Paul Fanlund is editor and publisher of The Capital Times. A longtime Madisonian, he was a State Journal reporter and editor before becoming a vice president of Madison Newspapers. He joined the Cap Times in 2006.

school funding

This column begins in Arkansas, pivots to Wisconsin and concludes with facts that have me rethinking part of my long-held antagonism toward the out-state voters who helped bring us Republicans Scott Walker and Donald Trump.

First to Arkansas.

The New York Times recently published a Sunday Review cover story provocatively headlined: “In the land of self-defeat.” Author Monica Potts returned to her rural Arkansas home of Van Buren County in 2017 and is writing a book about low-income women in her native state.

Her Times piece told of a fight over a local library and what Potts described as the “go-it-alone” mythology that plagues small-town America. She described how a plan to pay a librarian $25 per hour met a hailstorm of opposition. She quoted one Facebook critic: “Call me narrow-minded but I’ve never understood why a librarian needs a four-year degree. We were taught Dewey decimal system in grade school. Never sounded like anything too tough.”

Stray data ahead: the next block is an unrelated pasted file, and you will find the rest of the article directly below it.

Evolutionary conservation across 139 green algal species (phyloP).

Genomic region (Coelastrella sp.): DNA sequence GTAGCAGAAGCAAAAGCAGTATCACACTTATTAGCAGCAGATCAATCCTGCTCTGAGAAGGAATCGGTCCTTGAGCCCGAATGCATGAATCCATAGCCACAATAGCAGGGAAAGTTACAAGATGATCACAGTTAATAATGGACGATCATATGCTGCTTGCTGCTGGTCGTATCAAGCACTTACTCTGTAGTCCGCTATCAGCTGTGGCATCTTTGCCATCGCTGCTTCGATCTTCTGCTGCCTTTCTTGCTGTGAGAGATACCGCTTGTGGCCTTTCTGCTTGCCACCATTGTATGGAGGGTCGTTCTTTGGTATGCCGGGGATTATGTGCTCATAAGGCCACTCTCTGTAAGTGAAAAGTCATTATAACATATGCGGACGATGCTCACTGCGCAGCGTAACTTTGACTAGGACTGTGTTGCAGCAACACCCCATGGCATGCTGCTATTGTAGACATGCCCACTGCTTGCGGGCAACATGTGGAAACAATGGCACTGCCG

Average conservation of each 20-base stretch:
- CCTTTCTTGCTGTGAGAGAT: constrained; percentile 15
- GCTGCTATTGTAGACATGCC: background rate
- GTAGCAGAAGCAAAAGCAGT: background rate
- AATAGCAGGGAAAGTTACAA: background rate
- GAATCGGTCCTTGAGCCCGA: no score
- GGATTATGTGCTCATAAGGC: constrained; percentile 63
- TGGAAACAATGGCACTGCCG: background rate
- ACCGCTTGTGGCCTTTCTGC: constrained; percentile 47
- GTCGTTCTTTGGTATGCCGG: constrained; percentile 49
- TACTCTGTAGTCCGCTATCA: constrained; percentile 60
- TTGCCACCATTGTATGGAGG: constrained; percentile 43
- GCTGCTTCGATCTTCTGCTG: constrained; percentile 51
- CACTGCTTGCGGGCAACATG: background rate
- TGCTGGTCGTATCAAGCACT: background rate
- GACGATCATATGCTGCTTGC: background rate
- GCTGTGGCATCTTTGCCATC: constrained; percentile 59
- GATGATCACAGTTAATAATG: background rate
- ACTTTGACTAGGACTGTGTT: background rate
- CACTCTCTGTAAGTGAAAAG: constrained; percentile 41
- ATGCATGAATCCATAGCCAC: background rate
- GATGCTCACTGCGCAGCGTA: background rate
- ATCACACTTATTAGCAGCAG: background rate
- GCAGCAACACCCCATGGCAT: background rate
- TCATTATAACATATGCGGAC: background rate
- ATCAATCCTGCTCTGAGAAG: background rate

Wrote Potts: “The library fight was, itself, a fight over the future of rural America, what it meant to choose to live in a county like mine, what my neighbors were willing to do for one another, what they were willing to sacrifice to foster a sense of community here. The answer was, for the most part, not very much.”

Her conclusions were dark ones. “I’ve realized that it is true that people here think life here has taken a turn for the worse. What’s also true, though, is that many here seem determined to get rid of the last institutions trying to help them, to keep people with educations out, and to retreat from community life and concentrate on taking care of themselves and their own families. It’s an attitude that is against taxes, immigrants and government, but also against helping your neighbor.”

Later she wrote: “Most Americans live in cities, but our political system gives rural areas like Van Buren outsize voting power. My time here makes me believe that the impeachment scandal will not hurt Mr. Trump — and that Democrats who promise to make the lives of people like my neighbors better might actually help him.”